The Powerlessness of Necessity

Noûs 44 (4):725-739 (2010)
Abstract
This paper concerns anti-Humean intuitions about connections in nature. It argues for the existence of a de re link that is not necessity.Some anti-Humeans tacitly assume that metaphysical necessity can be used for all sorts of anti-Humean desires. Metaphysical necessity is thought to stick together whatever would be loose and separate in a Hume world, as if it were a kind of universal superglue.I argue that this is not feasible. Metaphysical necessity might connect synchronically co-existent properties—kinds and their essential features, for example—but it is difficult to see how it could also serve as the binding force for successions of events. That is, metaphysical necessity seems not to be fit for diachronic, causal affairs in which causal laws, causation, or dispositions are involved. A different anti-Humean connection in nature has to do that job.My arguments focus mainly on a debate which has been the battleground for Humean vs. anti-Humean intuitions for many decades—namely, the analysis of dispositional predicates—yet I believe (but do not argue here) that the arguments generalise to causation and causal laws straightforwardly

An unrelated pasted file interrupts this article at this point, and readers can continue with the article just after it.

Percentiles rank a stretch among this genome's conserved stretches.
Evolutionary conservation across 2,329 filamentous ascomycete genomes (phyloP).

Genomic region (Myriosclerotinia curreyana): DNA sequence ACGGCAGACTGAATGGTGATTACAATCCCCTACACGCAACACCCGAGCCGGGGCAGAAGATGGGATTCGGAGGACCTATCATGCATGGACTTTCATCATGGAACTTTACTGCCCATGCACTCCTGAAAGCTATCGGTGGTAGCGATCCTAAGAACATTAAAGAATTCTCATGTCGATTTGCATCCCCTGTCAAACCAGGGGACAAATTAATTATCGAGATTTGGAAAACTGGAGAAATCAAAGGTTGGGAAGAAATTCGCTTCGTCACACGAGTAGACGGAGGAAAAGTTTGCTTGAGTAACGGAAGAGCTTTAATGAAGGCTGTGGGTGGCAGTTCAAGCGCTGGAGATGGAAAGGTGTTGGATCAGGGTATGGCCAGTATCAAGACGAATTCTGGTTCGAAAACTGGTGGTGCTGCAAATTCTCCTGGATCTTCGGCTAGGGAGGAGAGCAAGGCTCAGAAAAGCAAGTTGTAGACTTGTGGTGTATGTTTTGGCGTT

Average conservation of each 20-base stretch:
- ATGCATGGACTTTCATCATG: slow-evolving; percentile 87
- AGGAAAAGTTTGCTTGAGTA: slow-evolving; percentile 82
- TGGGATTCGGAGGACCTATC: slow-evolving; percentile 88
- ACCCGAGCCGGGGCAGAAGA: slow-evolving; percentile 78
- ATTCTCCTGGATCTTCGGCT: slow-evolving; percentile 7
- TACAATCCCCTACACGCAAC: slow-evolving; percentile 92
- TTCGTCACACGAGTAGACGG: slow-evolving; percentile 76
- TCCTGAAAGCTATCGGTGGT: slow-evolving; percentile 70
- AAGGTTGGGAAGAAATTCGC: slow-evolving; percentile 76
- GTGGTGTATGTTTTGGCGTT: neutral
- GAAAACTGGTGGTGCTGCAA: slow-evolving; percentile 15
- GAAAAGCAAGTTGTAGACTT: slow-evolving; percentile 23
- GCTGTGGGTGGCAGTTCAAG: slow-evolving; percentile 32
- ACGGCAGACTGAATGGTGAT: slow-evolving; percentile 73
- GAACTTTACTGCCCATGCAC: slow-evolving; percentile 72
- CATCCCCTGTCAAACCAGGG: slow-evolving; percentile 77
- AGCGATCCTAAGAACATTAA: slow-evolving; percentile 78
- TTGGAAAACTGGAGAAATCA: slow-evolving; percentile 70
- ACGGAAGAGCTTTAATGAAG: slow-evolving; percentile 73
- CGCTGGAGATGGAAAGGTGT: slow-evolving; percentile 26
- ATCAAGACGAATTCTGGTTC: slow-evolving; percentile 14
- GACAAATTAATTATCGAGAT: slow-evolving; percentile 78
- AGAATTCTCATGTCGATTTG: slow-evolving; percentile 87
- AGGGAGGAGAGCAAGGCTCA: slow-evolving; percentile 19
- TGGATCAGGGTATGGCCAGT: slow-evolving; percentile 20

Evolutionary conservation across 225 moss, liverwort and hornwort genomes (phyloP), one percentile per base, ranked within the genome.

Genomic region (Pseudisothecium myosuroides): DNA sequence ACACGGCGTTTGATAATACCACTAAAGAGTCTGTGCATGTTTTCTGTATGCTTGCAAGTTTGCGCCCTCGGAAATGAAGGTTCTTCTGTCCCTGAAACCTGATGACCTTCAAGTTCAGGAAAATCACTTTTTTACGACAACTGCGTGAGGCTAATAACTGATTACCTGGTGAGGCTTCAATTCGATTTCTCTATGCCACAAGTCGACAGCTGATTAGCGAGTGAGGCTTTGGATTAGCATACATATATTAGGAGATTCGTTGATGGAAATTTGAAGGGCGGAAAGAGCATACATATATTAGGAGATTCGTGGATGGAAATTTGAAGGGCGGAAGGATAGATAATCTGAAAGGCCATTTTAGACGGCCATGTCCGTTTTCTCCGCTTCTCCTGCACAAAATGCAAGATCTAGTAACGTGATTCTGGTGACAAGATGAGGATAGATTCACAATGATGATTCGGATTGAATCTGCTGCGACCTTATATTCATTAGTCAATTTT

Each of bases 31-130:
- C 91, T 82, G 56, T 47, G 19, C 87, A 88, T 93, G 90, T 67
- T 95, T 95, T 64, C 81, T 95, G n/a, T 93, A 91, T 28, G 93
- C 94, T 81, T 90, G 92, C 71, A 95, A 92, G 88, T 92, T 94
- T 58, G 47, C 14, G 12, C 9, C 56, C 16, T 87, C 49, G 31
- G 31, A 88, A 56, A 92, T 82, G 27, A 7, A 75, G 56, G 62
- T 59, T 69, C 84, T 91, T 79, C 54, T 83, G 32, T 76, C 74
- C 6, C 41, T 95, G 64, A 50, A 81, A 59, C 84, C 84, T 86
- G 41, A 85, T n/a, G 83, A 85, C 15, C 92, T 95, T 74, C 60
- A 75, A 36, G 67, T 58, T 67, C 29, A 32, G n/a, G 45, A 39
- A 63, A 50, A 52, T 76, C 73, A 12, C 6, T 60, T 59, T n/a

Keywords Laws of Nature  Exceptions  Interference  Prevention  Metaphysical Necessity
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References found in this work BETA
D. M. Armstrong (1993). A World of States of Affairs. Philosophical Perspectives 7:429-440.
Thomas Baldwin (1995). Objectivity, Causality, and Agency. In Jose Luis Bermudez, Anthony J. Marcel & Naomi M. Eilan (eds.), The Body and the Self. Mit Press. 107--125.
Alexander Bird (1998). Dispositions and Antidotes. Philosophical Quarterly 48 (191):227-234.
Simon Blackburn (1990). Hume and Thick Connexions. Philosophy and Phenomenological Research 50:237-250.

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